Ebeko volcano is a cone 200-220 m high (absolute height, 1037 m) ; it is strongly elongate in an East-West direction, with three adjoining craters at the summit that stretch like a chain from north to south. The dimensions of all three craters are approximately the same : the rim diameters are about 300-350 m, the floor diameters about 200 m. The aggragate dimensions of the summit craters are 350 x 800 m. On the eastern and western sides there are two open amphitheaters that probably are lateral explosion craters, strongly broken down by subsequent erosion ; a similar crater of smaller size and containing a small lake lies at the north slope. A strong group of solfataras that are depositing sulfur occurs in the eastern part of the southern summit craters and in particularly on the outer slopes of the cone and on the floors of the lateral explosion craters. Temperature of the solfataric gases near their vents was about 98░-100░C ( SVE ; 1993) Steep sulfur cones or hollow pipes are usually formed at the solfatara vents ; gases escaped under great pressure from their tops, and molten sulfur boiled within them. The outer parts of the sulfur " pipes " consisted of common, brigh yellow, rhombic sulfur ; the inner part of the pipes in the higher temperature solfataras has an orange color and apparently consisted of the monoclinic form. Carbon dioxide (up to 92% of the gas other than water vapor) predominated in the make-up of the fumaroles gases, H2S, SO2 and Hcl were present in large amounts. Numerous flows of blocky lava run down to the west from the foot of Ebeko cone. These flows have completely flooded the cirque and upper U-shaped valley of Gorshkov River, extending 3.5 km of the cone. Ebeko lavas have the composition of pyroxene andesit-basalt or, more rarely andesite. Ebeko is the only active volcano on Vernadskii Ridge. Latest eruption of the volcano occured in 1991.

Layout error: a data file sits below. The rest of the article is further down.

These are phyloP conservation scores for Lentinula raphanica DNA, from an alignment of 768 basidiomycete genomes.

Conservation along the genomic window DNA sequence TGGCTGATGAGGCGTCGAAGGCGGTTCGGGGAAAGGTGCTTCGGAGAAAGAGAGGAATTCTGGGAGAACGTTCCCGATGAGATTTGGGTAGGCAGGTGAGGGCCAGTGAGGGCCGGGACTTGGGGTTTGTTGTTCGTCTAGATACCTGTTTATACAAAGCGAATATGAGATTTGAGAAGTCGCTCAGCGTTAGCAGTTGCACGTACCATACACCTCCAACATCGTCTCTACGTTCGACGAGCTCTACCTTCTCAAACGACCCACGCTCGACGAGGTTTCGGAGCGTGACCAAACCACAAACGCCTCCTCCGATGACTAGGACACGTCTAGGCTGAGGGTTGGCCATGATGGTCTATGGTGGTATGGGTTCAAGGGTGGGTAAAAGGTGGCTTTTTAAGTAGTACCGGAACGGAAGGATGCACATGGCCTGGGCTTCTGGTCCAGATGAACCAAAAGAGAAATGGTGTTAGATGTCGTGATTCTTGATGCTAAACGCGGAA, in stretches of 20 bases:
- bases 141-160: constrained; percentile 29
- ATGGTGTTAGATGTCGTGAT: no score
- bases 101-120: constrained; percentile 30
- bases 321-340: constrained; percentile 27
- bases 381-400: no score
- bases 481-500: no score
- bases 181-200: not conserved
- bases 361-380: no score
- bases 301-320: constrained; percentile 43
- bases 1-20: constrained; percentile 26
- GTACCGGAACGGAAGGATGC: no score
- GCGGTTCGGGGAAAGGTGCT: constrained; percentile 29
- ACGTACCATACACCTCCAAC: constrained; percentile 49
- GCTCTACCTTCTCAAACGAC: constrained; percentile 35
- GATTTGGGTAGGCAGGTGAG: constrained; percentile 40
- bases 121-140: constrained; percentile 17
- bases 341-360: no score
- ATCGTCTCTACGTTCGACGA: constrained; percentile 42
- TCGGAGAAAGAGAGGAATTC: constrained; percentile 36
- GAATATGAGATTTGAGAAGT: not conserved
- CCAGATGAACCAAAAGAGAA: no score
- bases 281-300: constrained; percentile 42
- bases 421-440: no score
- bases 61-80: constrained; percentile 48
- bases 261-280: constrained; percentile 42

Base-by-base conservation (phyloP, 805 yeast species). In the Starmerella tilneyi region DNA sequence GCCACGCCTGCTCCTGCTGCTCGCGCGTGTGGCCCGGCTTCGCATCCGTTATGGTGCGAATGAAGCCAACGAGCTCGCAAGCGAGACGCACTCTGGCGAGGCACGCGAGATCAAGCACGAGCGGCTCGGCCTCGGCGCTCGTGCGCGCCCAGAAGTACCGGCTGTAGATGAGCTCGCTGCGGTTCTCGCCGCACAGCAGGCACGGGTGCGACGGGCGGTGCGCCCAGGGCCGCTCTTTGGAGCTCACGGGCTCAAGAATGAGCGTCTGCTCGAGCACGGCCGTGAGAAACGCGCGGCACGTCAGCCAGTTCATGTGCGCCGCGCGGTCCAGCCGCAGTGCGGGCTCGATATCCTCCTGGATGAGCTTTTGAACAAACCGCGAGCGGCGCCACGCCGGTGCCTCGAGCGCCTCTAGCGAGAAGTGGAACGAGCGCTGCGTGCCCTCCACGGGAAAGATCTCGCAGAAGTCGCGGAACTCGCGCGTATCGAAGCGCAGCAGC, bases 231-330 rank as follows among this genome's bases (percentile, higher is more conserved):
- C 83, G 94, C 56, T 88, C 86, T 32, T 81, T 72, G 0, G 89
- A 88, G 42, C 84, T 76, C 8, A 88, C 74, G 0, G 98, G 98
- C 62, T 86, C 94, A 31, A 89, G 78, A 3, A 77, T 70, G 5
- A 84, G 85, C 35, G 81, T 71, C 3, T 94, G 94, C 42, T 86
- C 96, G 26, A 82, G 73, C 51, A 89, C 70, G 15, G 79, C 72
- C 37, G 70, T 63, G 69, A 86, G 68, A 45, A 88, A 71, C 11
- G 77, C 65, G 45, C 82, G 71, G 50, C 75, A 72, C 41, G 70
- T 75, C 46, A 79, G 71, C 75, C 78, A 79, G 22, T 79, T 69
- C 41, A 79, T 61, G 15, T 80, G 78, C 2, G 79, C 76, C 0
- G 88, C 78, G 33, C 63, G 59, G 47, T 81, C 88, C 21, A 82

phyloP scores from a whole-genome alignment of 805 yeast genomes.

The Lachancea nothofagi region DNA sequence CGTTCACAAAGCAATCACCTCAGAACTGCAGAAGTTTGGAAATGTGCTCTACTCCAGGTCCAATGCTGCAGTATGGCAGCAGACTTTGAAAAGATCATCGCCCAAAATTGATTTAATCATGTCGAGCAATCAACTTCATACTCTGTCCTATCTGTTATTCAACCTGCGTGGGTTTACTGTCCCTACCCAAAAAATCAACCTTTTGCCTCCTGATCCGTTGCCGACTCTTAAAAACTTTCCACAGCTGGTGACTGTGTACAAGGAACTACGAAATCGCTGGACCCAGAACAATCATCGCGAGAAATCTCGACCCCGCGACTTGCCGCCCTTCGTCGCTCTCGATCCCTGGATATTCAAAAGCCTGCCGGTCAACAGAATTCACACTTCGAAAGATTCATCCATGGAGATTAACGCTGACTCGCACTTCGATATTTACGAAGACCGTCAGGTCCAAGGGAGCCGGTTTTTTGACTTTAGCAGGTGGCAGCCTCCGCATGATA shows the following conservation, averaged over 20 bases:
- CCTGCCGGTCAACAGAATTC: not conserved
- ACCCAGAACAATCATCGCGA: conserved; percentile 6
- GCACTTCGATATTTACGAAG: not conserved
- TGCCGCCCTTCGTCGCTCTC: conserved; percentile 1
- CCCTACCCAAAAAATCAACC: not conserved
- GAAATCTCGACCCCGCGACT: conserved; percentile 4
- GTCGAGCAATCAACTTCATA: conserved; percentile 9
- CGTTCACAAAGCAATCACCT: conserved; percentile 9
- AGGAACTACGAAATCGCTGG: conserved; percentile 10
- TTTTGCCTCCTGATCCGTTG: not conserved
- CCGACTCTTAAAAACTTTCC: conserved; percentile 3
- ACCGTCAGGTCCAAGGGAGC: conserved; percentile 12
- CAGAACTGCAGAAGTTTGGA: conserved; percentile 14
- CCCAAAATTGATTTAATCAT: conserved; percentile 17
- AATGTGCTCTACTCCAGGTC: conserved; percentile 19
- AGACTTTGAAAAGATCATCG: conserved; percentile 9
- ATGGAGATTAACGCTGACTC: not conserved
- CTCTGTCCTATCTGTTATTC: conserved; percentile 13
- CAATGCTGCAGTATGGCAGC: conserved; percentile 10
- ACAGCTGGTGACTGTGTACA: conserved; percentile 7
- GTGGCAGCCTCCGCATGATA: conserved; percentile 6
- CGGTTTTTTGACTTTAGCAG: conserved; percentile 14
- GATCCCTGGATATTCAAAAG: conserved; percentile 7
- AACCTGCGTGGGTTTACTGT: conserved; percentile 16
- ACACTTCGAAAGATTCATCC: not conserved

Ebeko - eruptive activity (1989-91) - IVGG
Ebeko sulfur cone (H.Gaudru)
Ebeko solfatare (H.Gaudru)


Chikurachki is a stratovolcano of 1817 m (5960 ft. elevation). From the North it appears to be a regular cone with a large crater 450 m (1479 ft) in diameter and 250 m (820 ft) deep. In absolute height Chikurachki is the highest volcano on Paramushir and the third highest in the Kuriles. In the lower part of the eastern slope the outlines of numerous lava flows show through from beneath the sheet of scoria. There are also many lava flows along the northwest slope downward to the sea, where about 5 km from the summit, they form capes Chikurachki and Svirepyi.Chikurachki has had eight documentated eruptions since its largest historical eruption in December 1853, when 1km3 of tephra was ejected. Latest recent eruption occured in January-February 2002.

Chikurachki volcano from the North ( H.Gaudru)


Tatarinov is an active stratovolcano, 1530 m (5020 m) height. It is a part of the Karpinsky Ridge, merging in the north with Chikurachki volcano and in the south with Lomonossov cone. It forms an irregular mass, complicated by several summits and lateral craters. On the tops there are 3 craters with some fumaroles. Several very active solfatara fields occupy the east slope at an elevation of about 1000 m (3280 ft), and many old lava flows cover the northwest flank. In contrast to the frequently active Chikurachki, the Tatarinov group is extensively modified by erosion. Tephrochronology gives evidences of only one eruption in historical time from Tatarinov (17th century), although its southern cone contains a sulfur-encrusted crater with fumaroles that were active along the margin of a crater late until 1959.